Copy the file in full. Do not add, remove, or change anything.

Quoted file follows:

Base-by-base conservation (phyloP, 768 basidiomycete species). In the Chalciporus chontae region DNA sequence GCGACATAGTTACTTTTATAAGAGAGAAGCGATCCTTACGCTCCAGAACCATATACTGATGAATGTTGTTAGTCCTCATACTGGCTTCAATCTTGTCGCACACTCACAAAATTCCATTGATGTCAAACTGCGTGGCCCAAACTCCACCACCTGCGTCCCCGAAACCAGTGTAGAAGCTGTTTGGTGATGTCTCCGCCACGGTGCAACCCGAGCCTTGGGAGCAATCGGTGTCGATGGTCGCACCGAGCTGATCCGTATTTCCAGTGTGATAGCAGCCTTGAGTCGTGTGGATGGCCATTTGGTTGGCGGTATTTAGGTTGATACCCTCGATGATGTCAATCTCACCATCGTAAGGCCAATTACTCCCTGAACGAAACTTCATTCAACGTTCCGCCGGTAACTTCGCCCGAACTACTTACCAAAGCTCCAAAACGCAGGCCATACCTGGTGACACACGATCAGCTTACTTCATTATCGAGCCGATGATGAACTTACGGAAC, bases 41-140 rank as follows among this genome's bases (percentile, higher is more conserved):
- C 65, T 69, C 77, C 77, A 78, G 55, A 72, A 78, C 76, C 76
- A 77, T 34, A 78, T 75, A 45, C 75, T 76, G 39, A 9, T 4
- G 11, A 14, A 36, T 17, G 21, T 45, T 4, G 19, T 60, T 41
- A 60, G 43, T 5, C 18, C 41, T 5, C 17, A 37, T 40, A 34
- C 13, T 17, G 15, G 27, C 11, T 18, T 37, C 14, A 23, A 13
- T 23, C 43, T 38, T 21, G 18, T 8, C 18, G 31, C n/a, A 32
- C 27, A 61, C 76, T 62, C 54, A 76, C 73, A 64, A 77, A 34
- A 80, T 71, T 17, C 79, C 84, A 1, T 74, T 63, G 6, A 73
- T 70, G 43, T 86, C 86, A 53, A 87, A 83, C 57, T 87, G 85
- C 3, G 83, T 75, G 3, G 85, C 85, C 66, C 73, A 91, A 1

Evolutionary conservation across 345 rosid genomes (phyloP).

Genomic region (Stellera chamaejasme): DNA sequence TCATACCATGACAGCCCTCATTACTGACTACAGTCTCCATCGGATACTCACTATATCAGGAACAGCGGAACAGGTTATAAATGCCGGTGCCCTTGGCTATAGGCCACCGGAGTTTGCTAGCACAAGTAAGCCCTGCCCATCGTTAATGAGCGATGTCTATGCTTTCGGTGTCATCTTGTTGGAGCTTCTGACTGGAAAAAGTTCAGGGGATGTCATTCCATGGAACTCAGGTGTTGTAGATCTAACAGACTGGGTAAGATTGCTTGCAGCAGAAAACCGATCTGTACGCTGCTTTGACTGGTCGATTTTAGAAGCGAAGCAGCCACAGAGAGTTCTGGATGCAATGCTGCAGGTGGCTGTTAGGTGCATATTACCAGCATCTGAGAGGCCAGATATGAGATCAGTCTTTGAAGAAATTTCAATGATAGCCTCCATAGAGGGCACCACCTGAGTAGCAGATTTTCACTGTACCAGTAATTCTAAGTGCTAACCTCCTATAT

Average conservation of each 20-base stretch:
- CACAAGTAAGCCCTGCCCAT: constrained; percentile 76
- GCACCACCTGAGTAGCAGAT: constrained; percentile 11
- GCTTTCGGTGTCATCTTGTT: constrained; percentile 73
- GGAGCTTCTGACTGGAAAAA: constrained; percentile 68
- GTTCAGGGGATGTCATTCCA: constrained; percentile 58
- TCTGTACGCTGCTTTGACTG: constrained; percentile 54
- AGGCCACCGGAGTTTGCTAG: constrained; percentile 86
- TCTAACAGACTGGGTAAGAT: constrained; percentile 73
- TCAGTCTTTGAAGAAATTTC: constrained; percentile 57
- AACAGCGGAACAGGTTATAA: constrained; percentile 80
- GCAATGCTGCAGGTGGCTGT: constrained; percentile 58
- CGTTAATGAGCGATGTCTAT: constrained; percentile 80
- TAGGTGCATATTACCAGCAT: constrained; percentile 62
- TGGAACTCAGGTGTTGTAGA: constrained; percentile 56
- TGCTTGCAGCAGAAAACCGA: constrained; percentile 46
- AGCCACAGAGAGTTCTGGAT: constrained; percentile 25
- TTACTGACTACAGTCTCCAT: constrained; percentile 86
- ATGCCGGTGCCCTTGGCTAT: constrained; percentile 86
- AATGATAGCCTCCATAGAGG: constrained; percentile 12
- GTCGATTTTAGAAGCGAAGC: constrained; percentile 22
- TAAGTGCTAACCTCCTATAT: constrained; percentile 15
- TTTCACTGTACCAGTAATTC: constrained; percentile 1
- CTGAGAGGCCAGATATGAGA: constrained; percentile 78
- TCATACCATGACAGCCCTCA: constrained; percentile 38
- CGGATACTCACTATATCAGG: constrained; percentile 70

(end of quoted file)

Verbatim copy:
Base-by-base conservation (phyloP, 768 basidiomycete species). In the Chalciporus chontae region DNA sequence GCGACATAGTTACTTTTATAAGAGAGAAGCGATCCTTACGCTCCAGAACCATATACTGATGAATGTTGTTAGTCCTCATACTGGCTTCAATCTTGTCGCACACTCACAAAATTCCATTGATGTCAAACTGCGTGGCCCAAACTCCACCACCTGCGTCCCCGAAACCAGTGTAGAAGCTGTTTGGTGATGTCTCCGCCACGGTGCAACCCGAGCCTTGGGAGCAATCGGTGTCGATGGTCGCACCGAGCTGATCCGTATTTCCAGTGTGATAGCAGCCTTGAGTCGTGTGGATGGCCATTTGGTTGGCGGTATTTAGGTTGATACCCTCGATGATGTCAATCTCACCATCGTAAGGCCAATTACTCCCTGAACGAAACTTCATTCAACGTTCCGCCGGTAACTTCGCCCGAACTACTTACCAAAGCTCCAAAACGCAGGCCATACCTGGTGACACACGATCAGCTTACTTCATTATCGAGCCGATGATGAACTTACGGAAC, bases 41-140 rank as follows among this genome's bases (percentile, higher is more conserved):
- C 65, T 69, C 77, C 77, A 78, G 55, A 72, A 78, C 76, C 76
- A 77, T 34, A 78, T 75, A 45, C 75, T 76, G 39, A 9, T 4
- G 11, A 14, A 36, T 17, G 21, T 45, T 4, G 19, T 60, T 41
- A 60, G 43, T 5, C 18, C 41, T 5, C 17, A 37, T 40, A 34
- C 13, T 17, G 15, G 27, C 11, T 18, T 37, C 14, A 23, A 13
- T 23, C 43, T 38, T 21, G 18, T 8, C 18, G 31, C n/a, A 32
- C 27, A 61, C 76, T 62, C 54, A 76, C 73, A 64, A 77, A 34
- A 80, T 71, T 17, C 79, C 84, A 1, T 74, T 63, G 6, A 73
- T 70, G 43, T 86, C 86, A 53, A 87, A 83, C 57, T 87, G 85
- C 3, G 83, T 75, G 3, G 85, C 85, C 66, C 73, A 91, A 1

Evolutionary conservation across 345 rosid genomes (phyloP).

Genomic region (Stellera chamaejasme): DNA sequence TCATACCATGACAGCCCTCATTACTGACTACAGTCTCCATCGGATACTCACTATATCAGGAACAGCGGAACAGGTTATAAATGCCGGTGCCCTTGGCTATAGGCCACCGGAGTTTGCTAGCACAAGTAAGCCCTGCCCATCGTTAATGAGCGATGTCTATGCTTTCGGTGTCATCTTGTTGGAGCTTCTGACTGGAAAAAGTTCAGGGGATGTCATTCCATGGAACTCAGGTGTTGTAGATCTAACAGACTGGGTAAGATTGCTTGCAGCAGAAAACCGATCTGTACGCTGCTTTGACTGGTCGATTTTAGAAGCGAAGCAGCCACAGAGAGTTCTGGATGCAATGCTGCAGGTGGCTGTTAGGTGCATATTACCAGCATCTGAGAGGCCAGATATGAGATCAGTCTTTGAAGAAATTTCAATGATAGCCTCCATAGAGGGCACCACCTGAGTAGCAGATTTTCACTGTACCAGTAATTCTAAGTGCTAACCTCCTATAT

Average conservation of each 20-base stretch:
- CACAAGTAAGCCCTGCCCAT: constrained; percentile 76
- GCACCACCTGAGTAGCAGAT: constrained; percentile 11
- GCTTTCGGTGTCATCTTGTT: constrained; percentile 73
- GGAGCTTCTGACTGGAAAAA: constrained; percentile 68
- GTTCAGGGGATGTCATTCCA: constrained; percentile 58
- TCTGTACGCTGCTTTGACTG: constrained; percentile 54
- AGGCCACCGGAGTTTGCTAG: constrained; percentile 86
- TCTAACAGACTGGGTAAGAT: constrained; percentile 73
- TCAGTCTTTGAAGAAATTTC: constrained; percentile 57
- AACAGCGGAACAGGTTATAA: constrained; percentile 80
- GCAATGCTGCAGGTGGCTGT: constrained; percentile 58
- CGTTAATGAGCGATGTCTAT: constrained; percentile 80
- TAGGTGCATATTACCAGCAT: constrained; percentile 62
- TGGAACTCAGGTGTTGTAGA: constrained; percentile 56
- TGCTTGCAGCAGAAAACCGA: constrained; percentile 46
- AGCCACAGAGAGTTCTGGAT: constrained; percentile 25
- TTACTGACTACAGTCTCCAT: constrained; percentile 86
- ATGCCGGTGCCCTTGGCTAT: constrained; percentile 86
- AATGATAGCCTCCATAGAGG: constrained; percentile 12
- GTCGATTTTAGAAGCGAAGC: constrained; percentile 22
- TAAGTGCTAACCTCCTATAT: constrained; percentile 15
- TTTCACTGTACCAGTAATTC: constrained; percentile 1
- CTGAGAGGCCAGATATGAGA: constrained; percentile 78
- TCATACCATGACAGCCCTCA: constrained; percentile 38
- CGGATACTCACTATATCAGG: constrained; percentile 70